In addition to the horrific crimes of authorizing, producing and deploying weaponized uranium, the U.S. military's lethal footprint around the globe includes toxins from heavy metals, dioxins, PCB's, asbestos, mustard, sarin and nerve gas, as well as other chemical and biological weapons. And scattered on battlefields throughout the world are as many as 100 million unexploded antipersonnel land mines. Eighty percent of landmine victims have been noncombatants.
In Viet Nam, from 1962 to 1970, the US military engaged in chemical warfare dousing the country with 19 million gallons of herbicides, mostly Agent Orange produced by Monsanto, Dow Chemical and other U.S. manufacturers. The dioxin rich chemicals contaminated about five million acres of farmland, forest and waters. At least one million Vietnamese people and more than 100,000 Americans and allied troops were poisoned with deadly effects that have continued into the third generation. The human and environmental devastation in Central American during the US proxy wars of the 1980s is yet another horrific chapter in the tragedy of US militarism.
In the United States alone, the Pentagon is responsible for at least 25,000 contaminated properties in all 50 states, according to a 2008 Washington Post report. Nine hundred abandoned military bases, weapons manufacturing and testing sites and other military-related industries are listed on the Environmental Protection Agency's list of 1,300 sites most hazardous to human and ecological health, and that is only a portion of the polluted sites. As many as 20 million Americans in 43 states drink water contaminated by cancer-causing perchlorate, a carcinogen found in missile and rocket fuel.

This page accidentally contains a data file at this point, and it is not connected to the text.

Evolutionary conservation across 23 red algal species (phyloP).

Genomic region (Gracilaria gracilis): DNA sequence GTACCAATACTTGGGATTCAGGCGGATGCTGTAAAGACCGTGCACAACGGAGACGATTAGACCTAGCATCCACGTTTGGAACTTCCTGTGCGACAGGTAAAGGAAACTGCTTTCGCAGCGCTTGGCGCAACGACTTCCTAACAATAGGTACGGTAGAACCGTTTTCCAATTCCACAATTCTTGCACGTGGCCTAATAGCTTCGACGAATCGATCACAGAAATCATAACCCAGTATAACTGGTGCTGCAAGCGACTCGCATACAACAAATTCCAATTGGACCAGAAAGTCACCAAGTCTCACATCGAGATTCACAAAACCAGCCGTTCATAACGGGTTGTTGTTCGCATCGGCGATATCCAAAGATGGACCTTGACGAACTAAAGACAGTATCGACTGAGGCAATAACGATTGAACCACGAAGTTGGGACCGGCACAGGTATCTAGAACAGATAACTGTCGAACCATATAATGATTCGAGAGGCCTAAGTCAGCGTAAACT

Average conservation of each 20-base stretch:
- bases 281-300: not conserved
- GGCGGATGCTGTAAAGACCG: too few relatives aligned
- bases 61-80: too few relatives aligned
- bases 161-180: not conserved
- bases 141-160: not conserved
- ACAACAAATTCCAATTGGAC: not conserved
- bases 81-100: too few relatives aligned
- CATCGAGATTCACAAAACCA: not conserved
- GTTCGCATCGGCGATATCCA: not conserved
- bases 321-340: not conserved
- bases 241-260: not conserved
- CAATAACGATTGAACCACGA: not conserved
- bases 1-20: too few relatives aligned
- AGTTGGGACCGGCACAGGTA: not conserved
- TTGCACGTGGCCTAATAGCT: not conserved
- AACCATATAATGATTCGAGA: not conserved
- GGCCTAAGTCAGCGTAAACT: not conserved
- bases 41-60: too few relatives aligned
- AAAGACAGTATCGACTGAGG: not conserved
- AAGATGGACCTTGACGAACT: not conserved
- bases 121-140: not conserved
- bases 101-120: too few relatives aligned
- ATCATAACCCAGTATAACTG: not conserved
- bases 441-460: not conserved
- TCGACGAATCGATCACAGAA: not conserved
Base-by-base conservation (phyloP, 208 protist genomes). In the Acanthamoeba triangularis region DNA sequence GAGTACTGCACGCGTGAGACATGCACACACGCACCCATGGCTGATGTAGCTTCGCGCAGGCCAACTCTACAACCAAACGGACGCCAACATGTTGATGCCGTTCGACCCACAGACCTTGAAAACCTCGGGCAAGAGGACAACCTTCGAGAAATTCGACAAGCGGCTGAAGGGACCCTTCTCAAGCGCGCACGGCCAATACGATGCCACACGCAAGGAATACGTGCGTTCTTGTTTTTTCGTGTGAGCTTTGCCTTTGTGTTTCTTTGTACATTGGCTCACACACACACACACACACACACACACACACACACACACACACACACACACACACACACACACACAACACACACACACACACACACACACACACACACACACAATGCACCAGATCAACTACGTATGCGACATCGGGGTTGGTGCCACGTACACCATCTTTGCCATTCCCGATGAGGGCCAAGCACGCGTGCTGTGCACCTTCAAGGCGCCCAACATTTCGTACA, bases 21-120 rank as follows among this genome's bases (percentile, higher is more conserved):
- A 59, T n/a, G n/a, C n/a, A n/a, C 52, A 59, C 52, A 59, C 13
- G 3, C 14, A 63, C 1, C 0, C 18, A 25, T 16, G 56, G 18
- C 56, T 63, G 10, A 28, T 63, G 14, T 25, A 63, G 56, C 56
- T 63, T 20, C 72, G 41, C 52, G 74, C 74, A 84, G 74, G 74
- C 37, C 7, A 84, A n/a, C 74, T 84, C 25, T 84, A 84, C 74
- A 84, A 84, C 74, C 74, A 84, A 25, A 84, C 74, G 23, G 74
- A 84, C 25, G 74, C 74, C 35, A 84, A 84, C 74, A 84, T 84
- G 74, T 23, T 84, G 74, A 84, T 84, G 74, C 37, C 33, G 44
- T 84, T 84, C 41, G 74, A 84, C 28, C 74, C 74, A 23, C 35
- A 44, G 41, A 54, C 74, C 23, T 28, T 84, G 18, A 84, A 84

According to a 1991 edition of Rachel's hazardous Waste news (#224), "… the military has exposed thousands (perhaps millions) of innocent Americans to deadly amounts of radioactivity and to a witch's brew of potent chemical toxins, has covered up these facts, has lied to the victims and their families, has lied to the press, has lied to Congress. It is a scandal and an outrage on such a scale that it takes your breath away." In 2011 it is still hard to catch one's breath in the face of this ongoing and intentional assault on the earth.
And of course, it is not just the Pentagon with its lethal global reach, but the insidious corporate/government alliance that Dwight D. Eisenhower warned of over fifty years ago— a crime syndicate that colludes to profit from and deny responsibility for planetary ecocide.
Gaia isn't bound by national borders, nor is this distressed planet protected by the false distinctions militarists make between combat zones and the lands they claim to defend. The militarists and the scientists in their employ have reached into the very heavens to harness the energies of the ionosphere in the service of war.
Dr. Rosalie Bertell, a scientist and Roman Catholic nun confirms that "US military scientists are working on weather systems as a potential weapon. The methods include the enhancing of storms and the diverting of vapor rivers in the Earth's atmosphere to produce targeted droughts or floods."